The Influence of Howard Zinn on the Loss of Patriotism, and the Antidote to Zinn, Dinesh D'Souza's America
Why would General Washington not want to destroy tribes fighting with the British army against the rag-tag troops fighting in the war to save the new nation? Did our desire during the Second World War to destroy the German troops fighting for Hitler’s Third Reich mean our intent was genocide? Of course not. But one wonders whether Bigelow would make that same accusation against the U.S. in WWII. That is a rhetorical question, to which we know the answer. For Zinn, the American war against the Nazis is also to be condemned. Bigelow, referring to Washington, writes that the general’s orders “are the orders of a war criminal.”
So to the Zinn group, it’s not just Harry Truman for dropping the atomic bomb on Japan or George W.Bush and Dick Cheney for leading us to war in Iraq who are war criminals, but our first commander-in-chief and all our leaders ad infinitum. I could go on…
Bigelow ends his article quoting the words of Frederick Douglass' famous speech “The Meaning of July 4th for the Negro,” which indeed is depicted in D’Souza’s movie. But what D’Souza does is provide the context for Douglas’ speech, noting that he changed his view after meeting Lincoln, and worked to urge American blacks to work within and support the Republican Party, and to help realize the promise of America as stated in the Declaration of Independence. Zinn does not quote from the later portions of Douglass’ speech, in which he tells his audience: “Allow me to say, in conclusion, notwithstanding the dark picture I have this day presented, of the state of the nation, I do not despair of this country. There are forces in operation which must inevitably work the downfall of slavery.”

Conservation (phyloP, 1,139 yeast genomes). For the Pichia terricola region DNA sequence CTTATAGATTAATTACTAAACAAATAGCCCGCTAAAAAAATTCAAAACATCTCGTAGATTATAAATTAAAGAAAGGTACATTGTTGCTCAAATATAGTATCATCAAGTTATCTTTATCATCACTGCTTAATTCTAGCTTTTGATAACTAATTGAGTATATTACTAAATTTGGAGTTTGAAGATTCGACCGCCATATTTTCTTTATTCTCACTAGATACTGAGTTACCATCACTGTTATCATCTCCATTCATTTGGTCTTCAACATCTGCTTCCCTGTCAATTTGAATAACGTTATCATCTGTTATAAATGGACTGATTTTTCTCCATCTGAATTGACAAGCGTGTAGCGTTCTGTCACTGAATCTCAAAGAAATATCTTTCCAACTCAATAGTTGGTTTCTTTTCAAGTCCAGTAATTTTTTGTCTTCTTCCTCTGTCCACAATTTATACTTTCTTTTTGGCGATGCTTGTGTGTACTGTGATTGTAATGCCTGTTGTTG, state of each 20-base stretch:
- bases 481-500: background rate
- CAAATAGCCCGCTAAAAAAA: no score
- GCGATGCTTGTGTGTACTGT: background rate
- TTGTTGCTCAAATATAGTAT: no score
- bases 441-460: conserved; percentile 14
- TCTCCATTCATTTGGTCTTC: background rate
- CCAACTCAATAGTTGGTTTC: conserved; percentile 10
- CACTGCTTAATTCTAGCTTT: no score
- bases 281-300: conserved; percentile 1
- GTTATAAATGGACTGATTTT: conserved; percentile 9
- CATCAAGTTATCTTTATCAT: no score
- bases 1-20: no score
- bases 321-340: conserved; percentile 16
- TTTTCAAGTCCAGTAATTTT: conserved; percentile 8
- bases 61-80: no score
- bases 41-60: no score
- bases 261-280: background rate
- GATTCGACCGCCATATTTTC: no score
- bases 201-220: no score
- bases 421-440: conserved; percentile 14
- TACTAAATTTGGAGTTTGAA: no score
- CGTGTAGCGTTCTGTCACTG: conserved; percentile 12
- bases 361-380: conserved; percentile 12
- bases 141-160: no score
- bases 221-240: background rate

So even then, while condemning the inconsistences of the American republic in sanctioning slavery while standing for freedom, Douglass told his audience that the 4th of July was still “the first great fact in your nation's history -- the very ringbolt in the chain of your yet undeveloped destiny.” Nor does Zinn have Danny Glover, who recited the speech in the TV special, add Douglass’ lines in which he said that “pride and patriotism…prompt you to celebrate and to hold it in perpetual remembrance,” and that the principles of the Declaration of Independence “are saving principles” to which all black Americans should stand, and should be “true to them on all occasions, in all places, against all foes, and at whatever cost.”
Douglass was not, as the Zinn project writer argues, telling Americans “to abandon the empty ‘shout of liberty and equality’…and to put away the fireworks and flags.” He was, indeed, urging Americans to live up to the principles of its birth as a nation, and give blacks the same freedoms due them as free Americans.
Today’s New York Times has an article by Lynn Vavreck reporting on a study that shows that “patriotism in America is on the decline.” Past generations, she writes, retain their faith in and love for America. It is younger generations for whom patriotism means much less. They begin their adulthood, she writes, “with much lower levels of fondness for the symbols of America,” such as the American flag. Ms. Vavreck believes that having less faith in our symbols means that the new generation, living in multicultural America, is simply developing a new patriotism, based on egalitarian principles. Where does Ms. Vavreck get that interpretation from?
I guess that we know this. After all, Ms. Vavreck, who seems to be of this new generation herself, is the product of an age when her peers were educated by Howard Zinn and his followers, who have come to believe that patriotism is passé, and that the start of wisdom is to view America as itself an evil nation, no different than our enemies, be it today or during the Second World War.
There is no better antidote than to take those you know to see Dinesh D’Souza’s America this 4th of July weekend. Someday they may thank you for it.